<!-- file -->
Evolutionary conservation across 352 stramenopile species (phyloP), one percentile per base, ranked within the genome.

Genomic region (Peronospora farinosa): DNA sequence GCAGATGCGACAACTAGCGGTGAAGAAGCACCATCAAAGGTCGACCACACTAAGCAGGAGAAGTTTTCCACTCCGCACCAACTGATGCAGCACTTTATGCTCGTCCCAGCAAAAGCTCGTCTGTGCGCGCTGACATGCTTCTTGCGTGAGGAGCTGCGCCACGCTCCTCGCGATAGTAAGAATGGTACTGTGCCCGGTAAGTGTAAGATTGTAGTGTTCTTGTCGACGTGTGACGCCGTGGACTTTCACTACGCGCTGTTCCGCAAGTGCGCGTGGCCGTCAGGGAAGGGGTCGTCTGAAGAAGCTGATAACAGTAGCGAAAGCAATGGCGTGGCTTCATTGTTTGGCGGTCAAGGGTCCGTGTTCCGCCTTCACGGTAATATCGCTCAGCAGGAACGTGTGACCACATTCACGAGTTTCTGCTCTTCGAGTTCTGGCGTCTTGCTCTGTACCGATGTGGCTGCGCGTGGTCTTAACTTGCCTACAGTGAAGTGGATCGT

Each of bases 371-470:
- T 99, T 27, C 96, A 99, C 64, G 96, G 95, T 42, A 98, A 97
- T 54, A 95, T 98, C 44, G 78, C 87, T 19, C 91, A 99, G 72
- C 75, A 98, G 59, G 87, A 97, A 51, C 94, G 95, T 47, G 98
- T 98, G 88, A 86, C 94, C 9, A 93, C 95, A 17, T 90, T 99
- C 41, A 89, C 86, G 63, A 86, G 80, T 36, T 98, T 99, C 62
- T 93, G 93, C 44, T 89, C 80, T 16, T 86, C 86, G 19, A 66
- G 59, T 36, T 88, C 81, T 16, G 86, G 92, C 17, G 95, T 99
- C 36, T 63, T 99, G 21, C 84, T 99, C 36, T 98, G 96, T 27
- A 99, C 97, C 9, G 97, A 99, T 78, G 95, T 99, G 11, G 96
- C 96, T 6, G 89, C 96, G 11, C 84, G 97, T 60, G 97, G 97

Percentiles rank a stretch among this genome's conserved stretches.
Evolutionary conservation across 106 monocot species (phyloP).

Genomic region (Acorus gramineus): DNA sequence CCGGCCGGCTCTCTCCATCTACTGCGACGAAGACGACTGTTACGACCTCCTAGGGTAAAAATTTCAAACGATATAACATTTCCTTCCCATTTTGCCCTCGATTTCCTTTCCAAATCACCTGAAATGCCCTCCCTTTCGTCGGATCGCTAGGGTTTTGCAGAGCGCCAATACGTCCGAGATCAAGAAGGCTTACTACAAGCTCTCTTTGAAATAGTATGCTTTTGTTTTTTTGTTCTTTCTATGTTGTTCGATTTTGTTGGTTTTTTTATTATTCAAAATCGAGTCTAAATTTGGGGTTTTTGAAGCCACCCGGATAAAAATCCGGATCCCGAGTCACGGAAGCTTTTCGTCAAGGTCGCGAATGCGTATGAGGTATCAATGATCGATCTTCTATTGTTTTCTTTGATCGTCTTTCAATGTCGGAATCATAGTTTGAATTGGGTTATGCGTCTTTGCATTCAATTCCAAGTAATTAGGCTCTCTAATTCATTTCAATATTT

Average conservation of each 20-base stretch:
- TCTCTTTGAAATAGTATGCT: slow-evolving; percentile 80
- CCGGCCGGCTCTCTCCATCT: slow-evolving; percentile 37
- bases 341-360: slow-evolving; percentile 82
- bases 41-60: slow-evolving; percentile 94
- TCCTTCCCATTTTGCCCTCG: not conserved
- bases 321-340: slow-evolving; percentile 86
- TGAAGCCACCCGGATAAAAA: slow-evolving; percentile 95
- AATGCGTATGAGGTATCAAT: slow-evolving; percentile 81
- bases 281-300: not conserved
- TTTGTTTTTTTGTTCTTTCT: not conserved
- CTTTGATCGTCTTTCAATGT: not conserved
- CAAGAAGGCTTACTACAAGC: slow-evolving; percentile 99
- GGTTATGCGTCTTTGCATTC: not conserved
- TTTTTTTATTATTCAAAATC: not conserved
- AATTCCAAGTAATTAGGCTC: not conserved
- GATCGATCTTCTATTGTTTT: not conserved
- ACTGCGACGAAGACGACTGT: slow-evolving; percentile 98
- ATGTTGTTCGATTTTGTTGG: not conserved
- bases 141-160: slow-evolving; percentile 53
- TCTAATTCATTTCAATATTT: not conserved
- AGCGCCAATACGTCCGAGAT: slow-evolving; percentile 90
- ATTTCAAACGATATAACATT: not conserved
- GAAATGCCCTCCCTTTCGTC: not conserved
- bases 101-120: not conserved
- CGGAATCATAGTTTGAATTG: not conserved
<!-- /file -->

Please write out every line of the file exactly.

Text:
Evolutionary conservation across 352 stramenopile species (phyloP), one percentile per base, ranked within the genome.

Genomic region (Peronospora farinosa): DNA sequence GCAGATGCGACAACTAGCGGTGAAGAAGCACCATCAAAGGTCGACCACACTAAGCAGGAGAAGTTTTCCACTCCGCACCAACTGATGCAGCACTTTATGCTCGTCCCAGCAAAAGCTCGTCTGTGCGCGCTGACATGCTTCTTGCGTGAGGAGCTGCGCCACGCTCCTCGCGATAGTAAGAATGGTACTGTGCCCGGTAAGTGTAAGATTGTAGTGTTCTTGTCGACGTGTGACGCCGTGGACTTTCACTACGCGCTGTTCCGCAAGTGCGCGTGGCCGTCAGGGAAGGGGTCGTCTGAAGAAGCTGATAACAGTAGCGAAAGCAATGGCGTGGCTTCATTGTTTGGCGGTCAAGGGTCCGTGTTCCGCCTTCACGGTAATATCGCTCAGCAGGAACGTGTGACCACATTCACGAGTTTCTGCTCTTCGAGTTCTGGCGTCTTGCTCTGTACCGATGTGGCTGCGCGTGGTCTTAACTTGCCTACAGTGAAGTGGATCGT

Each of bases 371-470:
- T 99, T 27, C 96, A 99, C 64, G 96, G 95, T 42, A 98, A 97
- T 54, A 95, T 98, C 44, G 78, C 87, T 19, C 91, A 99, G 72
- C 75, A 98, G 59, G 87, A 97, A 51, C 94, G 95, T 47, G 98
- T 98, G 88, A 86, C 94, C 9, A 93, C 95, A 17, T 90, T 99
- C 41, A 89, C 86, G 63, A 86, G 80, T 36, T 98, T 99, C 62
- T 93, G 93, C 44, T 89, C 80, T 16, T 86, C 86, G 19, A 66
- G 59, T 36, T 88, C 81, T 16, G 86, G 92, C 17, G 95, T 99
- C 36, T 63, T 99, G 21, C 84, T 99, C 36, T 98, G 96, T 27
- A 99, C 97, C 9, G 97, A 99, T 78, G 95, T 99, G 11, G 96
- C 96, T 6, G 89, C 96, G 11, C 84, G 97, T 60, G 97, G 97

Percentiles rank a stretch among this genome's conserved stretches.
Evolutionary conservation across 106 monocot species (phyloP).

Genomic region (Acorus gramineus): DNA sequence CCGGCCGGCTCTCTCCATCTACTGCGACGAAGACGACTGTTACGACCTCCTAGGGTAAAAATTTCAAACGATATAACATTTCCTTCCCATTTTGCCCTCGATTTCCTTTCCAAATCACCTGAAATGCCCTCCCTTTCGTCGGATCGCTAGGGTTTTGCAGAGCGCCAATACGTCCGAGATCAAGAAGGCTTACTACAAGCTCTCTTTGAAATAGTATGCTTTTGTTTTTTTGTTCTTTCTATGTTGTTCGATTTTGTTGGTTTTTTTATTATTCAAAATCGAGTCTAAATTTGGGGTTTTTGAAGCCACCCGGATAAAAATCCGGATCCCGAGTCACGGAAGCTTTTCGTCAAGGTCGCGAATGCGTATGAGGTATCAATGATCGATCTTCTATTGTTTTCTTTGATCGTCTTTCAATGTCGGAATCATAGTTTGAATTGGGTTATGCGTCTTTGCATTCAATTCCAAGTAATTAGGCTCTCTAATTCATTTCAATATTT

Average conservation of each 20-base stretch:
- TCTCTTTGAAATAGTATGCT: slow-evolving; percentile 80
- CCGGCCGGCTCTCTCCATCT: slow-evolving; percentile 37
- bases 341-360: slow-evolving; percentile 82
- bases 41-60: slow-evolving; percentile 94
- TCCTTCCCATTTTGCCCTCG: not conserved
- bases 321-340: slow-evolving; percentile 86
- TGAAGCCACCCGGATAAAAA: slow-evolving; percentile 95
- AATGCGTATGAGGTATCAAT: slow-evolving; percentile 81
- bases 281-300: not conserved
- TTTGTTTTTTTGTTCTTTCT: not conserved
- CTTTGATCGTCTTTCAATGT: not conserved
- CAAGAAGGCTTACTACAAGC: slow-evolving; percentile 99
- GGTTATGCGTCTTTGCATTC: not conserved
- TTTTTTTATTATTCAAAATC: not conserved
- AATTCCAAGTAATTAGGCTC: not conserved
- GATCGATCTTCTATTGTTTT: not conserved
- ACTGCGACGAAGACGACTGT: slow-evolving; percentile 98
- ATGTTGTTCGATTTTGTTGG: not conserved
- bases 141-160: slow-evolving; percentile 53
- TCTAATTCATTTCAATATTT: not conserved
- AGCGCCAATACGTCCGAGAT: slow-evolving; percentile 90
- ATTTCAAACGATATAACATT: not conserved
- GAAATGCCCTCCCTTTCGTC: not conserved
- bases 101-120: not conserved
- CGGAATCATAGTTTGAATTG: not conserved